Redefining European Security is a collection of essays concerned with changing perspectives on peace and political stability in Europe since the end of the Cold War, in both the "hard" security terms of military capacity and readiness and in the realm of "soft" security concerns of economic stability and democratic reform. European governments, the European Union, and the North Atlantic Treaty Organization are dealing with the fundamental problem of determining the very parameters of Europe, politically, economically, and institutionally. This book defines security as the efforts undertaken by national governments and multilateral institutions, beginning with the end of the Cold War and the reunification of Germany, to continue to protect European populations from acts of war and politically-motivated violence in light of the dissolution of the imminent political threat posed to Western Europe by the Soviet Union , 1945-1991.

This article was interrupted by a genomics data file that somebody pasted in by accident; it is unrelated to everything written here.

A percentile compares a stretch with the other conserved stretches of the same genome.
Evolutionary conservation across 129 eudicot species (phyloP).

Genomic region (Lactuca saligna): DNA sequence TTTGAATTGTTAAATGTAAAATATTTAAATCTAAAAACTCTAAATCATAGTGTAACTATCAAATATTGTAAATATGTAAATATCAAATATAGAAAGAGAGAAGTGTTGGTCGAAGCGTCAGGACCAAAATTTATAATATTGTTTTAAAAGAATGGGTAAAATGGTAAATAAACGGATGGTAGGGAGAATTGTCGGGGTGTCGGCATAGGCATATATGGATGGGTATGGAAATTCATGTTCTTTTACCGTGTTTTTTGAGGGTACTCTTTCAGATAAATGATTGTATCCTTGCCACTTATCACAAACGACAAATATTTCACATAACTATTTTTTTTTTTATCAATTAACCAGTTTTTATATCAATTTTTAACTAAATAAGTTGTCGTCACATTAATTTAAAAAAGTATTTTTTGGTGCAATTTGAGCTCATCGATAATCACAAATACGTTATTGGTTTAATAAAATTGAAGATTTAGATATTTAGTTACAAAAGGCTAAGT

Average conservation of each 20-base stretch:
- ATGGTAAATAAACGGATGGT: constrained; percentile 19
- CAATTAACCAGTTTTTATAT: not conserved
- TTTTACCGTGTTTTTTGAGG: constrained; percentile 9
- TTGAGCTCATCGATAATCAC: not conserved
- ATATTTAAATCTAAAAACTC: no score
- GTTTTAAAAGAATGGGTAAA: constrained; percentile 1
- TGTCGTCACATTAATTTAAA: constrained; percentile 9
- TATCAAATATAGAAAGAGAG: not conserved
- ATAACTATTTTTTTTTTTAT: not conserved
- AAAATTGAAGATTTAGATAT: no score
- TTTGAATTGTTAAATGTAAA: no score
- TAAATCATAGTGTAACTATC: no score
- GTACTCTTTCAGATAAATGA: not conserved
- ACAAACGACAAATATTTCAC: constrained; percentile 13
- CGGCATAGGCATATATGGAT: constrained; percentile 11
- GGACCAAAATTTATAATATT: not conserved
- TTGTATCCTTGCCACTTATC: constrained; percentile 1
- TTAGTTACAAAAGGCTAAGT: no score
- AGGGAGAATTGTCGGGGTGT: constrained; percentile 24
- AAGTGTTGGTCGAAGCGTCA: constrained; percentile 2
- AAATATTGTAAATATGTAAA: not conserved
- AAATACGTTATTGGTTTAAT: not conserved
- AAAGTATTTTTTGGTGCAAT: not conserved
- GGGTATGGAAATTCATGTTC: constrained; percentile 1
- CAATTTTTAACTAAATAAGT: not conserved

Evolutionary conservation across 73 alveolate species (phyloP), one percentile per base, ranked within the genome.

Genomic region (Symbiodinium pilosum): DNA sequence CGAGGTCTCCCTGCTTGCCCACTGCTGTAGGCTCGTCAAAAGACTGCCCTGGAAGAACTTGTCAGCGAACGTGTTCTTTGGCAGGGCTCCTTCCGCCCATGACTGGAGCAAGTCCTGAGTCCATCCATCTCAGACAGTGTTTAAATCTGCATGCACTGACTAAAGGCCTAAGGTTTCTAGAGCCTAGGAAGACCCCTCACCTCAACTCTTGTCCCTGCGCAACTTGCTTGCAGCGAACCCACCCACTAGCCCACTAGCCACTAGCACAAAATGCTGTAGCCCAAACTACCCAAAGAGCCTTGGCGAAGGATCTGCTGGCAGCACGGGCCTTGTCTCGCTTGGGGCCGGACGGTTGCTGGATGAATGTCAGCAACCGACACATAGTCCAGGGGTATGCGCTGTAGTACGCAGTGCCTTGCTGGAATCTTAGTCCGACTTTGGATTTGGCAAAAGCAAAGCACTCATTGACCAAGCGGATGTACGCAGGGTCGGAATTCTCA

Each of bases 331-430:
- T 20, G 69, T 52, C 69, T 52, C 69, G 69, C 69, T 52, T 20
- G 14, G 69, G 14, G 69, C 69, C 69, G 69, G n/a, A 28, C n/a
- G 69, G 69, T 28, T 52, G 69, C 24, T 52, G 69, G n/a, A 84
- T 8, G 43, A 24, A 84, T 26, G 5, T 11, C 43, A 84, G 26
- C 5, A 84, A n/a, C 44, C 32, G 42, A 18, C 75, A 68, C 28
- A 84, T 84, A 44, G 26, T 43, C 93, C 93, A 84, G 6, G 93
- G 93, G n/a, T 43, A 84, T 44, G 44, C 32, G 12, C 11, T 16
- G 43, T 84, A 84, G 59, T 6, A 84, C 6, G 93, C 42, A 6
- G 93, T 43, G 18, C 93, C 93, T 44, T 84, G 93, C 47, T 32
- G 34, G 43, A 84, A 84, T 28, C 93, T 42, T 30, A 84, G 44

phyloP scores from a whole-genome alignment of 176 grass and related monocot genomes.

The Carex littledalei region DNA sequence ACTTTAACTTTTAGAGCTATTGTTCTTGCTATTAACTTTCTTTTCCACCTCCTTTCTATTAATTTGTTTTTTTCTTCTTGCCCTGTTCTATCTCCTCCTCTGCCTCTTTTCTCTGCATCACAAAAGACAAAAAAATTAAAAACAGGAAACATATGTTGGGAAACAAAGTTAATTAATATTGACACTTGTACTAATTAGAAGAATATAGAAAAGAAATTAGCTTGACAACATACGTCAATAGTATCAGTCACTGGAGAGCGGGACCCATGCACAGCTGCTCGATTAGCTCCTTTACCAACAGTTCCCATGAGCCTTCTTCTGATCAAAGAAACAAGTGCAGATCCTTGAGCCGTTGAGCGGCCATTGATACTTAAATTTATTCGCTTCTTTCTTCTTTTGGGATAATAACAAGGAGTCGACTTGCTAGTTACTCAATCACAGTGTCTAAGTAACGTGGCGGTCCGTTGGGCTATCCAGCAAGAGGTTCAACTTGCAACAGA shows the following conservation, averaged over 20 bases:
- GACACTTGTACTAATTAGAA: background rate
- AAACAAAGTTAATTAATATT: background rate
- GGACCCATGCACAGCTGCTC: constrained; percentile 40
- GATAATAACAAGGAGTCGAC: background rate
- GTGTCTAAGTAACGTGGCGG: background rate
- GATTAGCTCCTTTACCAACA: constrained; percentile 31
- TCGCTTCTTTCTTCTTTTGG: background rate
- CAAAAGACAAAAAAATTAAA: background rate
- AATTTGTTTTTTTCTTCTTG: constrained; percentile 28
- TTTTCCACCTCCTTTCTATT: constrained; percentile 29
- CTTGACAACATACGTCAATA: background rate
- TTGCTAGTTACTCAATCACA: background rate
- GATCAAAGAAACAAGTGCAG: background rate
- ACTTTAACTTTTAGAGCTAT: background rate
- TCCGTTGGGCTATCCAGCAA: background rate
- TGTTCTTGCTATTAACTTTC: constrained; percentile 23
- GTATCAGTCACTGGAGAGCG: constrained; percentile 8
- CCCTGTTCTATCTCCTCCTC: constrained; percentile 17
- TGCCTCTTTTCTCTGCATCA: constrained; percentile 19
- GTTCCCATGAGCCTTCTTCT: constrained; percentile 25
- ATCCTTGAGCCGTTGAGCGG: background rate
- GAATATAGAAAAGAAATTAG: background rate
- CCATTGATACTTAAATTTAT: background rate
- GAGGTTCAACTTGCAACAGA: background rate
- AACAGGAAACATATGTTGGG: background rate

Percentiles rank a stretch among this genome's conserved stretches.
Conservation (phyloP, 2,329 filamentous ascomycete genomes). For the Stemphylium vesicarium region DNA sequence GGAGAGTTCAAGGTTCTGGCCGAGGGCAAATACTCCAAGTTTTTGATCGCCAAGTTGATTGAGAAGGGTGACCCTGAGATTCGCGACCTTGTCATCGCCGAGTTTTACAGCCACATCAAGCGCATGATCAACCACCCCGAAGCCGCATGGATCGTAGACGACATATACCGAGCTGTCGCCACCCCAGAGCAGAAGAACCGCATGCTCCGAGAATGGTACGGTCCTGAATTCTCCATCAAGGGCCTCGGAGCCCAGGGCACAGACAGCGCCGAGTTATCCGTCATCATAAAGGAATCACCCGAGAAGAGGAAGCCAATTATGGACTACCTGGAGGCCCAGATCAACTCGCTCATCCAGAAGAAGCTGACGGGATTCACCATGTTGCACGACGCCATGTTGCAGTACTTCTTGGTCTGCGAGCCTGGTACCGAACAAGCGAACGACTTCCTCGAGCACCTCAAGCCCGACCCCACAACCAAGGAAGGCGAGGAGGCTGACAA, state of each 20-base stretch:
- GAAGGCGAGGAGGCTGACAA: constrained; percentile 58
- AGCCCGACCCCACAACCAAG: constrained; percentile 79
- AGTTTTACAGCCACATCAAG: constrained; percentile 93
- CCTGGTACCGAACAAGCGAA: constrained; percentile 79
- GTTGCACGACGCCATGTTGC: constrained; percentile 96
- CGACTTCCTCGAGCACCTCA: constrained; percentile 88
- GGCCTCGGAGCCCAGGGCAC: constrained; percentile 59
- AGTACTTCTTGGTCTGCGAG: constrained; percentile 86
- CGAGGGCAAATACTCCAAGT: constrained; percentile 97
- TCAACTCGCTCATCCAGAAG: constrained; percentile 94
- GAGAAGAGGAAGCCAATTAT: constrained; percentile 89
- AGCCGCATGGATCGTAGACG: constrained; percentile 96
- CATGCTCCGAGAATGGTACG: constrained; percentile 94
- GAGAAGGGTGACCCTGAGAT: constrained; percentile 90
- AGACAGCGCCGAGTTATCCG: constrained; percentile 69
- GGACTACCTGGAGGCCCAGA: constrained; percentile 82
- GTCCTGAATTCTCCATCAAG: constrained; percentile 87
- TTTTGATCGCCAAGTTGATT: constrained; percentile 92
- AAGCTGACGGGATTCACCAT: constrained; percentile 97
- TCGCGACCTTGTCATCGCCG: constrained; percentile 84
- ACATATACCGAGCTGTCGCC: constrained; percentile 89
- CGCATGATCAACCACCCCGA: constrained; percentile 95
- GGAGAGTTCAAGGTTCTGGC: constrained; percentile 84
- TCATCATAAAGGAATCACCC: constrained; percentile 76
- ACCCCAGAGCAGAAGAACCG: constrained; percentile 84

Together these essays assess the progress made in Europe toward preventing conflict, as well as in ending conflict when it occurs, after the abrupt passing of a situation in which the source and nature of a conflict were highly predictable and the emergence of new circumstances in which potential security threats are multiple, variable, and difficult to measure. Contemporary Europe is a mixture of old and new, of arrested and accelerated history. Europe''s governments and institutions have been only partly successful in meeting new security challenges, to a high degree because of failing unity and political will. "Yesterday, Europe only just avoided perishing from imperial follies and frenzied ideologies," wrote the late Raymond Aron in 1976, "she could perish tomorrow through historical abdication."